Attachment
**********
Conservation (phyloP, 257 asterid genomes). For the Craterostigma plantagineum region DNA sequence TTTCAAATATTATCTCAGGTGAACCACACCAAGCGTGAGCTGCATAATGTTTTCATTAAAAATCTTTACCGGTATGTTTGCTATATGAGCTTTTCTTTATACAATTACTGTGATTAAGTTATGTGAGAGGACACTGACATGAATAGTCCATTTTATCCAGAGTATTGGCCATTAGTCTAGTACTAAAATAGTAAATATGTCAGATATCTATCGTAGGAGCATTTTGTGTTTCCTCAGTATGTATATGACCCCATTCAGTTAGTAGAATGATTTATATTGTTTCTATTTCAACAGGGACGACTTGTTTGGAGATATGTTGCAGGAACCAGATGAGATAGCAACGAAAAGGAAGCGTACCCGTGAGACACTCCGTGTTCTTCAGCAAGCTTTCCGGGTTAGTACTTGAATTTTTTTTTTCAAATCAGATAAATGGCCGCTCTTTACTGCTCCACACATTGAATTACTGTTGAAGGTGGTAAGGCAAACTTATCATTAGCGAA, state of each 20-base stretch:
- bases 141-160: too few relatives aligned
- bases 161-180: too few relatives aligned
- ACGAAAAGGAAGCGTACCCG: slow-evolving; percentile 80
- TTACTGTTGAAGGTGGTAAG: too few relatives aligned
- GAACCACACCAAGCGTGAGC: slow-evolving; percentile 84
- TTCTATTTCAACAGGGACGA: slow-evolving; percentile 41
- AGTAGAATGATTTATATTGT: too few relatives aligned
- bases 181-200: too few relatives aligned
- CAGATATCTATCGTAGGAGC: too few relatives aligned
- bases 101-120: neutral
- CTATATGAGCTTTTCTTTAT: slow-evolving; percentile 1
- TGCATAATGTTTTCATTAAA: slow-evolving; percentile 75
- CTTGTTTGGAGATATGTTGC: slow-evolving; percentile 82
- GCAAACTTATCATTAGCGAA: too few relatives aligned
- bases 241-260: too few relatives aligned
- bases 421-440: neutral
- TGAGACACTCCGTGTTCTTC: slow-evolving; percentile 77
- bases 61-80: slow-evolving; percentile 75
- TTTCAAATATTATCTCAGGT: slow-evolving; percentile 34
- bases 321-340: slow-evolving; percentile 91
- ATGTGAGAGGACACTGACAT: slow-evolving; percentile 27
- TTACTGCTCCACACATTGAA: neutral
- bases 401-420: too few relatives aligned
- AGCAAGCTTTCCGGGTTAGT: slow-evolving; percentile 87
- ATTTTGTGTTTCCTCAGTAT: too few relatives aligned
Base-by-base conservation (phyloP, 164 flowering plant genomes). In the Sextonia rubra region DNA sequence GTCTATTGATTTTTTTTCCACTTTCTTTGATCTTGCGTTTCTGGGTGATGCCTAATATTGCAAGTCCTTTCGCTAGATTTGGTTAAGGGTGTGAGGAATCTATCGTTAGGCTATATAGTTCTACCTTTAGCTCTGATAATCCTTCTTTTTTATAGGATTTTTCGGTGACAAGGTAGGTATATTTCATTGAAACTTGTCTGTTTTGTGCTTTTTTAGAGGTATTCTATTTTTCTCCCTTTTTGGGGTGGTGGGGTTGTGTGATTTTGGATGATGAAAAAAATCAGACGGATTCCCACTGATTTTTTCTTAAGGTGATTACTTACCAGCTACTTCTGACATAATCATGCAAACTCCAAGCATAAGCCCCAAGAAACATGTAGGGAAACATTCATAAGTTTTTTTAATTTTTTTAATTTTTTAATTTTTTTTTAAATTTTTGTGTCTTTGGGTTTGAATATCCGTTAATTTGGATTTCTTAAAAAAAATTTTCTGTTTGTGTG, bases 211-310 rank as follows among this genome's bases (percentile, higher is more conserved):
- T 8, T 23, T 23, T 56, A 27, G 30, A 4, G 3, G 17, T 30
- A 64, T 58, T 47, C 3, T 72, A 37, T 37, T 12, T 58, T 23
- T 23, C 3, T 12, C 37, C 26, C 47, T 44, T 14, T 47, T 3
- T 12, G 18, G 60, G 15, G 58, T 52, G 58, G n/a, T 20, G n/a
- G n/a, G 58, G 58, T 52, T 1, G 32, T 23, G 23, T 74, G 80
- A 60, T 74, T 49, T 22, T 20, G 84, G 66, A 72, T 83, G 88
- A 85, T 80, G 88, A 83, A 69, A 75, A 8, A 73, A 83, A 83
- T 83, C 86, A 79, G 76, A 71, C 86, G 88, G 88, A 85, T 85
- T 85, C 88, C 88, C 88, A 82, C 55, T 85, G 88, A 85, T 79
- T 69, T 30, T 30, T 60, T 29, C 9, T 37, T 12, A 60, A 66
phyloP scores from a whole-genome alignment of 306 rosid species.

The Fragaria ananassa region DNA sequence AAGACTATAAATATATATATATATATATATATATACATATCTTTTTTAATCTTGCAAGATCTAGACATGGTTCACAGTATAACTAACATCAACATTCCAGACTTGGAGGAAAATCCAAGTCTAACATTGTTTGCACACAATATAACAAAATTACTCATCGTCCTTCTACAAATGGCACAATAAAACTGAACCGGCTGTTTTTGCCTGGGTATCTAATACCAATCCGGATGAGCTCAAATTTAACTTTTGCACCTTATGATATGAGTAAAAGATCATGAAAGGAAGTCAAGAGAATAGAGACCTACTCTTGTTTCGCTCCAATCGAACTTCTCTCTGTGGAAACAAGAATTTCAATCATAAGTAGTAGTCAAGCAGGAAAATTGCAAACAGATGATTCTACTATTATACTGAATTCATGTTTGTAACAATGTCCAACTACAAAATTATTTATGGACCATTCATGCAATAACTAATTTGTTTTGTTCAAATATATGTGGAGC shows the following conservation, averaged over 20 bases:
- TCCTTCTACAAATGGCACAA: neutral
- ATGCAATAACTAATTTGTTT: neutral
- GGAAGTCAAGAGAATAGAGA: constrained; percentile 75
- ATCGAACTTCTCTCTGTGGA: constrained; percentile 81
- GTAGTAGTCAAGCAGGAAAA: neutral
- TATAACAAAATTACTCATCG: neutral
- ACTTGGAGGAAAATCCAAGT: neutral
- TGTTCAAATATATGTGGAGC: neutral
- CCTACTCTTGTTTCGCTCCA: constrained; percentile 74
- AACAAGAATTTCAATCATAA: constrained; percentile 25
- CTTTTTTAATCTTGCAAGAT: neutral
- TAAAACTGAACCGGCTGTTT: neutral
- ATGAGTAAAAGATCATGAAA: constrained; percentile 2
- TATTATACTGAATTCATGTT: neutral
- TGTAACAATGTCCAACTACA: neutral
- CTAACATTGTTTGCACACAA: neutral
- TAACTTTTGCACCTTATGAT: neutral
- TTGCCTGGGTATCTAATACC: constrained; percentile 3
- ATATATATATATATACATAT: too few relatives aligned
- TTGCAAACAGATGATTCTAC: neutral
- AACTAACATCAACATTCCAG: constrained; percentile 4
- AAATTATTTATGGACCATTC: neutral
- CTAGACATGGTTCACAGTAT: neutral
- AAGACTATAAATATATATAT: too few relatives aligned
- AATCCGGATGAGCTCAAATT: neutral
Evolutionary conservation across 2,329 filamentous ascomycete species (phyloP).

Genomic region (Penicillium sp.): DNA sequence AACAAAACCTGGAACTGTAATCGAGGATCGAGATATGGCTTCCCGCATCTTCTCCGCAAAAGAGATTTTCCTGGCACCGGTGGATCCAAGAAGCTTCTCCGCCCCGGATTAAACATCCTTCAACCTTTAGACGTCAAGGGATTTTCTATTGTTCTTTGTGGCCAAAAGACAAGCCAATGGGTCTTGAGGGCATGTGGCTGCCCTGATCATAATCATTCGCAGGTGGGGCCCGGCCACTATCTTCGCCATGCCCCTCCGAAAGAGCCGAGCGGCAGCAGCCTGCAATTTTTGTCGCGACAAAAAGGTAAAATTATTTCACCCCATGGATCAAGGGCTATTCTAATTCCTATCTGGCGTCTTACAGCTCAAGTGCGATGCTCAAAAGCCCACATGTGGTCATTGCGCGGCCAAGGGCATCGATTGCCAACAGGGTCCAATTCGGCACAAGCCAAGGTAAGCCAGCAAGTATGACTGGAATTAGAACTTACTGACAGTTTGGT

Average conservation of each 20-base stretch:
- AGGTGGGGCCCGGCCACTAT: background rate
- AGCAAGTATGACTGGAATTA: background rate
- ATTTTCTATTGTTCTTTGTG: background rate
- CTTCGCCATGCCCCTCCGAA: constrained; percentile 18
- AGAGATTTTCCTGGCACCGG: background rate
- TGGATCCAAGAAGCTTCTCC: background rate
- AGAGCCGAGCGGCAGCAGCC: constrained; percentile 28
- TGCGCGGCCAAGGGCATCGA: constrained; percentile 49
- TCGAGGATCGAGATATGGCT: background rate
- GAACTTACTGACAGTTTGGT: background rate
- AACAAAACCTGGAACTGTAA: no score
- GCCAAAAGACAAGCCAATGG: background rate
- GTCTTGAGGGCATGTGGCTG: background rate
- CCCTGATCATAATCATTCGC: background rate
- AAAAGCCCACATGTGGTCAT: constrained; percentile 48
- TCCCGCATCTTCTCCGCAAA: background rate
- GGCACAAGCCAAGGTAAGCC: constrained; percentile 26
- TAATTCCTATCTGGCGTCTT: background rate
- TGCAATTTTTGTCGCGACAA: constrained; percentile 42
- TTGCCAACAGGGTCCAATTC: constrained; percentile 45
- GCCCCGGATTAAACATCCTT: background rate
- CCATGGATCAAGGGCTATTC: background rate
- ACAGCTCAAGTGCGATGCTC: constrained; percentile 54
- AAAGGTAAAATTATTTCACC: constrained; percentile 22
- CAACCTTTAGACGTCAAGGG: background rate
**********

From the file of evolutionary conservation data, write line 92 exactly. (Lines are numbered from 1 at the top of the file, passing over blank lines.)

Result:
- CAACCTTTAGACGTCAAGGG: background rate